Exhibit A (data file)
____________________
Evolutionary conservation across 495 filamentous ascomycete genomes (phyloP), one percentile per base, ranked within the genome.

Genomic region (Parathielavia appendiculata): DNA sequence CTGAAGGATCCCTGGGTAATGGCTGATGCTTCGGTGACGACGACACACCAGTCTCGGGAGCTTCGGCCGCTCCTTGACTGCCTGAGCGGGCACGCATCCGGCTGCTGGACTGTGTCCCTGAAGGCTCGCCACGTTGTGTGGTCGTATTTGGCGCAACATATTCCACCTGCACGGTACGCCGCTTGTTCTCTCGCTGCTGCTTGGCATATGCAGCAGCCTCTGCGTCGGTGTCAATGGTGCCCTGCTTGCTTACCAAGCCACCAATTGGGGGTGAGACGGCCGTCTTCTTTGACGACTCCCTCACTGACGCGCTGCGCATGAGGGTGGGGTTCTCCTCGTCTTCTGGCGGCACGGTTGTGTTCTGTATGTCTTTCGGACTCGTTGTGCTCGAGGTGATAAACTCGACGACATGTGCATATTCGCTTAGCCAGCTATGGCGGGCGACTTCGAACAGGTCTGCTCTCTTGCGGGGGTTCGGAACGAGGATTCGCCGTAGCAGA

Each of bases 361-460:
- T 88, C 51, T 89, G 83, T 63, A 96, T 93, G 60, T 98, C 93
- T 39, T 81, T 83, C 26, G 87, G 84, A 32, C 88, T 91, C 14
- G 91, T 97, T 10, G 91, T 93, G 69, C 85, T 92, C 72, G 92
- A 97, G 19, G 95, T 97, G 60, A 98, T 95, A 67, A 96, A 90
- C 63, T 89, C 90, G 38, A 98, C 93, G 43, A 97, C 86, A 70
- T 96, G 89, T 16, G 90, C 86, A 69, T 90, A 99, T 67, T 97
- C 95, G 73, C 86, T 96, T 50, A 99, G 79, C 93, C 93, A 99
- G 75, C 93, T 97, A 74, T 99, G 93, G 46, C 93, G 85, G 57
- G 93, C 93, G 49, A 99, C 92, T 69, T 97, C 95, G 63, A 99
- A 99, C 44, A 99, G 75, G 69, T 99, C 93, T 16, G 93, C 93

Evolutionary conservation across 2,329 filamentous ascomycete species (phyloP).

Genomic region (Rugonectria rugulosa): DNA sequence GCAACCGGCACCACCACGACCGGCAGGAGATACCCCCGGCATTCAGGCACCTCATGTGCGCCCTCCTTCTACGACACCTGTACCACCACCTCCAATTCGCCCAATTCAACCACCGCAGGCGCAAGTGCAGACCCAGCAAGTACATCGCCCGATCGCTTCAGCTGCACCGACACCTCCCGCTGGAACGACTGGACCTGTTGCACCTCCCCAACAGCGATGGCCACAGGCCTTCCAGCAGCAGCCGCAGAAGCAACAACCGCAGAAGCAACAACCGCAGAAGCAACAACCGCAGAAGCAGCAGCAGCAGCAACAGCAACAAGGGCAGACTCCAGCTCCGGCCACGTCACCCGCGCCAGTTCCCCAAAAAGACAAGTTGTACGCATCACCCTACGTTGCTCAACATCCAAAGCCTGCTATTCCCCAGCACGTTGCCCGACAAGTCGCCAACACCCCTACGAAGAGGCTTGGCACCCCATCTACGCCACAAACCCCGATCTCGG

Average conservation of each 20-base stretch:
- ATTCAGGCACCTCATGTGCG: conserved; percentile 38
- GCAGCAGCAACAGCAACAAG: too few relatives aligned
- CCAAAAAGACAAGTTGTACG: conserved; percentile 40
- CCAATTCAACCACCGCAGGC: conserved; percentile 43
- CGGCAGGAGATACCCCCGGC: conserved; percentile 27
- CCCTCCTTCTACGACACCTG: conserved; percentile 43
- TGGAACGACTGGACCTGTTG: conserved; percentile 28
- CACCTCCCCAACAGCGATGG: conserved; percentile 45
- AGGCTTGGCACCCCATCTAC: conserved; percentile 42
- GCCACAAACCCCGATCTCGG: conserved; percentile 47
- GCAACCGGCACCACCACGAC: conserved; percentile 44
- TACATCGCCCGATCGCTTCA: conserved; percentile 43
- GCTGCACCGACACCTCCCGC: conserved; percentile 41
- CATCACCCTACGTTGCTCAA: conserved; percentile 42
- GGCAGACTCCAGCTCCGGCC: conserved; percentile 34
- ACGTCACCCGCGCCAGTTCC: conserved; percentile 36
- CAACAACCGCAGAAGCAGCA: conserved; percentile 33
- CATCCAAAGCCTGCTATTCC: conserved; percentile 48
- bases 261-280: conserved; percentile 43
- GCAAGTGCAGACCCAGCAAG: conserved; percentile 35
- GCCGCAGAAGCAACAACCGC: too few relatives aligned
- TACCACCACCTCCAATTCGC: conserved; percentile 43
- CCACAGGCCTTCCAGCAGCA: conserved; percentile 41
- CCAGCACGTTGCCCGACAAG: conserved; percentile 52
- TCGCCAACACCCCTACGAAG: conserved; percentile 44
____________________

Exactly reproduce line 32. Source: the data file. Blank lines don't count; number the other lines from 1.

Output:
- ACGTCACCCGCGCCAGTTCC: conserved; percentile 36